Another interesting project of the Conservation Agriculture Studio is a large sheep farm in New Zealand. Though the farm is located in a temperate rainforest, much of the property was sheep grazing fields, and it looked more like Scotland than a rainforest. Though some people liked the look of the rolling grassy hills, Woltz's questioning of this unnatural 'beauty' led him to convince the client to try to reestablish some of the long-absent forest. NBW are currently in the process of planting 1 million trees on the property and reestablishing wetlands.

Photo by Steve and Jemma Copely

One interesting goal of the project is to reestablish a colony of tuataras, the last remaining species of an ancient lineage of reptiles. They've installed a huge fence around part of the property to keep out predators, and they eventually hope to get 30 tuataras released into the preserve. As part of their effort to restore the pre-existing landscape, they've also worked with local Maori to create earthworks evocotive of their traditions, and have engaged local nurseries to grow plants that are native to the area. The native plants were definitely not in high demand—Woltz compared it to asking a nursery here to grow mass quantities of dandelions. The main house is designed in the New Zealand Villa style and one of the gardens around the house, called the Endeavor walk, takes its plant list from the letters of explorer Joseph Banks, who first described many of the area's species.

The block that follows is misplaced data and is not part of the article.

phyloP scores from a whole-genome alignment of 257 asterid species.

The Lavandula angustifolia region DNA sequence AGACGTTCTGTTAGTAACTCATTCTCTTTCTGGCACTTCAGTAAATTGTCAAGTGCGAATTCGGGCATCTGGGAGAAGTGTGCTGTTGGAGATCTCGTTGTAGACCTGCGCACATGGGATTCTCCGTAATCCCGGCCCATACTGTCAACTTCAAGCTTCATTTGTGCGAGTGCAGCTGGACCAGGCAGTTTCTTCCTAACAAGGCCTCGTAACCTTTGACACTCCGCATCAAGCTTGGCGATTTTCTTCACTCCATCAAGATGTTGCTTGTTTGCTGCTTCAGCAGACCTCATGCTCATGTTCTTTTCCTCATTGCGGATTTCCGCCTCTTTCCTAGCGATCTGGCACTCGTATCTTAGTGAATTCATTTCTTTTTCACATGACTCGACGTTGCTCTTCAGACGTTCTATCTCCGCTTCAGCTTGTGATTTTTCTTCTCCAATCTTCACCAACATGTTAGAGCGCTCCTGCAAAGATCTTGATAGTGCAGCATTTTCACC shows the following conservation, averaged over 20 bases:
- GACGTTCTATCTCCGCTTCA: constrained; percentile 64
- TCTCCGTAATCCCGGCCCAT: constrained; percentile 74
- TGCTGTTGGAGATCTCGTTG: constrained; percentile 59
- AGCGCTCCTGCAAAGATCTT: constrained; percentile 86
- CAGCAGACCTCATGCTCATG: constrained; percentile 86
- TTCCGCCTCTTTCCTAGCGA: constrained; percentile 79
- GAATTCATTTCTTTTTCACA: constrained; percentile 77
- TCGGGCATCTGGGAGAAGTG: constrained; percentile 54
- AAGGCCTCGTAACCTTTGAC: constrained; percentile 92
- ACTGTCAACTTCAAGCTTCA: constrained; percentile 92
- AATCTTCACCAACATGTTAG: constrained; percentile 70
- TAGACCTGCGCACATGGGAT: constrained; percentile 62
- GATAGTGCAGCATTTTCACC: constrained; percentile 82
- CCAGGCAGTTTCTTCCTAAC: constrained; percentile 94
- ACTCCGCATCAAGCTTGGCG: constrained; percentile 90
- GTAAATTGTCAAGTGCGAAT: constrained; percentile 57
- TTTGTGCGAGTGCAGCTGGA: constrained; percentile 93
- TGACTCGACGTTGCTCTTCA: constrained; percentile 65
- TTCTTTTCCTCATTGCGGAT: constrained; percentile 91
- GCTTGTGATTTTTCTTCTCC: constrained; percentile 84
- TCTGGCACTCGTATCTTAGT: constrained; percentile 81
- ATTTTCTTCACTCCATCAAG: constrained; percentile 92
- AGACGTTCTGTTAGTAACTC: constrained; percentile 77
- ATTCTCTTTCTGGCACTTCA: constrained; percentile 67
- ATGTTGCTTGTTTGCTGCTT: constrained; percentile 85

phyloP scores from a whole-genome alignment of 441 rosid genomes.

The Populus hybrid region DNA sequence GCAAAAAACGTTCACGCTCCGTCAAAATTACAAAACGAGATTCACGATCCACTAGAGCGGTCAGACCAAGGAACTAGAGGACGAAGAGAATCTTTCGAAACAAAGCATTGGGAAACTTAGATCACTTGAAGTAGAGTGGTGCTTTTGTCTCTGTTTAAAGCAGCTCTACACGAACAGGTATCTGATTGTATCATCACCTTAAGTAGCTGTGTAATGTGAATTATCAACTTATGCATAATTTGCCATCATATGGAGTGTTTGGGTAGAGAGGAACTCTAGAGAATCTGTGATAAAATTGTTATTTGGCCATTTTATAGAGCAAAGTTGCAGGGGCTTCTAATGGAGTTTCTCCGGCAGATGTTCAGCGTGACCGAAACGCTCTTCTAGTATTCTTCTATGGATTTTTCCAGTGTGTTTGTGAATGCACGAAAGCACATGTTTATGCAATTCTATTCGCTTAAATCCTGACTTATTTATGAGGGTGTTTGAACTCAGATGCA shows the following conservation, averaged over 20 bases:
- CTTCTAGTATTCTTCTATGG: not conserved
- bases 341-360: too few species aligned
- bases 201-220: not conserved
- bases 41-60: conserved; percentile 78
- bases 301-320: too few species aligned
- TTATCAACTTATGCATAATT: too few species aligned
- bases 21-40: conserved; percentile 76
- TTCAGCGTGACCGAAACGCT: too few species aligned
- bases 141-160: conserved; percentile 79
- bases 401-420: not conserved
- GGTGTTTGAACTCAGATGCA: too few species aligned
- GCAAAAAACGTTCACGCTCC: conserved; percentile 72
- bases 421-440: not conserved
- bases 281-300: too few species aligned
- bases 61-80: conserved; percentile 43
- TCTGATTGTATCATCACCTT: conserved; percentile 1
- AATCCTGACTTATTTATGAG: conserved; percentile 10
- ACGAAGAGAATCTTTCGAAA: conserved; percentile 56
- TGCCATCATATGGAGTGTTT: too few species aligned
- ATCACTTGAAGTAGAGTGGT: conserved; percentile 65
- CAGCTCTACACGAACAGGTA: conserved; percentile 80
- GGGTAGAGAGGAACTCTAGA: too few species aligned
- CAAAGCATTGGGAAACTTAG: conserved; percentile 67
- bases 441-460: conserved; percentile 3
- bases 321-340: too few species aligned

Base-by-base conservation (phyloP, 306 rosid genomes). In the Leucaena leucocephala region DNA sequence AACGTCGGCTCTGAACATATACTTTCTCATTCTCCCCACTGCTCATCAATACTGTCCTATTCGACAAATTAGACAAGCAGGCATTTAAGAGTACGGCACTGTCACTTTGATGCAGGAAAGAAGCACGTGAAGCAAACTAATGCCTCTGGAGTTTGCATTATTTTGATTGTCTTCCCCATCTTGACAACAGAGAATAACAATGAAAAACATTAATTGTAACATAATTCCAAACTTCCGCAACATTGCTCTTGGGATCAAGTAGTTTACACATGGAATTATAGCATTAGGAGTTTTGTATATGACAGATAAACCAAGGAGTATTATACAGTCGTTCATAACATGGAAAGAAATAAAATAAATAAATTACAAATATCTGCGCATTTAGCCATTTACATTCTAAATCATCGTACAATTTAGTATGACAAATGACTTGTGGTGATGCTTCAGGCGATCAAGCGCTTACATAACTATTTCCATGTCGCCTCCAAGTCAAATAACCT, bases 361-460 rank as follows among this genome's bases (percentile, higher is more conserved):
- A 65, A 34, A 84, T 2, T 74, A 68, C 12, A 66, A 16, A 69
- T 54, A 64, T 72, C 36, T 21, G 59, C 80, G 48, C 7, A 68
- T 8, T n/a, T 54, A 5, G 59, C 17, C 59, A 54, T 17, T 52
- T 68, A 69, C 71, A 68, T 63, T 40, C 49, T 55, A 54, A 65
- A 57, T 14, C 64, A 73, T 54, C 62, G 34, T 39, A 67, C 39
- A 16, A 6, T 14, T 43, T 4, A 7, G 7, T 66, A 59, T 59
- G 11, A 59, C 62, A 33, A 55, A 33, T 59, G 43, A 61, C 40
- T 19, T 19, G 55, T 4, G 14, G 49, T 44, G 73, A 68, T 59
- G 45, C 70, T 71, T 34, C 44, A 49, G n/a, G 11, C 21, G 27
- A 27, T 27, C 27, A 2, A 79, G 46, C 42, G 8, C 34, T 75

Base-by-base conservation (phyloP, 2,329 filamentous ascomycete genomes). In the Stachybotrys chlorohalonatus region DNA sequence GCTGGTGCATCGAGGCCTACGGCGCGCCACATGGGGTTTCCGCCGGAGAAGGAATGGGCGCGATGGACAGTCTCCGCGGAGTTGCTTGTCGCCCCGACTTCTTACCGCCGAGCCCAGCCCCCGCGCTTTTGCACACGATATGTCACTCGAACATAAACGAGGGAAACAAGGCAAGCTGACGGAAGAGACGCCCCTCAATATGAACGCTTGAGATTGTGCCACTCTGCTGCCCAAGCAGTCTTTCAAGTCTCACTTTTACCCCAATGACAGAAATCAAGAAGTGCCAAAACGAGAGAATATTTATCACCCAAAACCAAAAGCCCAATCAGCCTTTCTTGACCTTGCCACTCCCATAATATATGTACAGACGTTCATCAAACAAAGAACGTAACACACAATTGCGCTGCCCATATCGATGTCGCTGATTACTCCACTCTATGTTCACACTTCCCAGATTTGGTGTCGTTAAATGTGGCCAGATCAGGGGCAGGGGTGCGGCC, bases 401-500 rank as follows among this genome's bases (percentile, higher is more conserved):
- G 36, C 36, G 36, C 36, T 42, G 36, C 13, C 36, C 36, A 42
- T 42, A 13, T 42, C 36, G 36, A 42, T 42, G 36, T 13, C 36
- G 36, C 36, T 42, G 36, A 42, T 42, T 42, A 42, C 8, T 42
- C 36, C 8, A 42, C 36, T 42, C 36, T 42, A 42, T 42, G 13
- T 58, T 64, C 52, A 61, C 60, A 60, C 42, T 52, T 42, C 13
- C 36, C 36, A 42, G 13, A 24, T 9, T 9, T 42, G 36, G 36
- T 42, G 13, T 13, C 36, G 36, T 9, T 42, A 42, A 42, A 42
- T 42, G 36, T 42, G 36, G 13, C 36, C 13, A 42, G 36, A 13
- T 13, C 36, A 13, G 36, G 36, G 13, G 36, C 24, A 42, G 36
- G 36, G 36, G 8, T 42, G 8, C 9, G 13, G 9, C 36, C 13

What an amazing group of projects! Interestingly, Nelson Byrd Woltz doesn't really advertise, all its projects have come through personal contacts, word of mouth, and publications. The New Zealand project came through a chance meeting on the streets of New York with an old acquaintance of Woltz.

For more information on this year's Gillette Forum, see my posts on Doug Reed and Timothy Beatly. And here's a great post about Woltz's talk from Jonah Holland.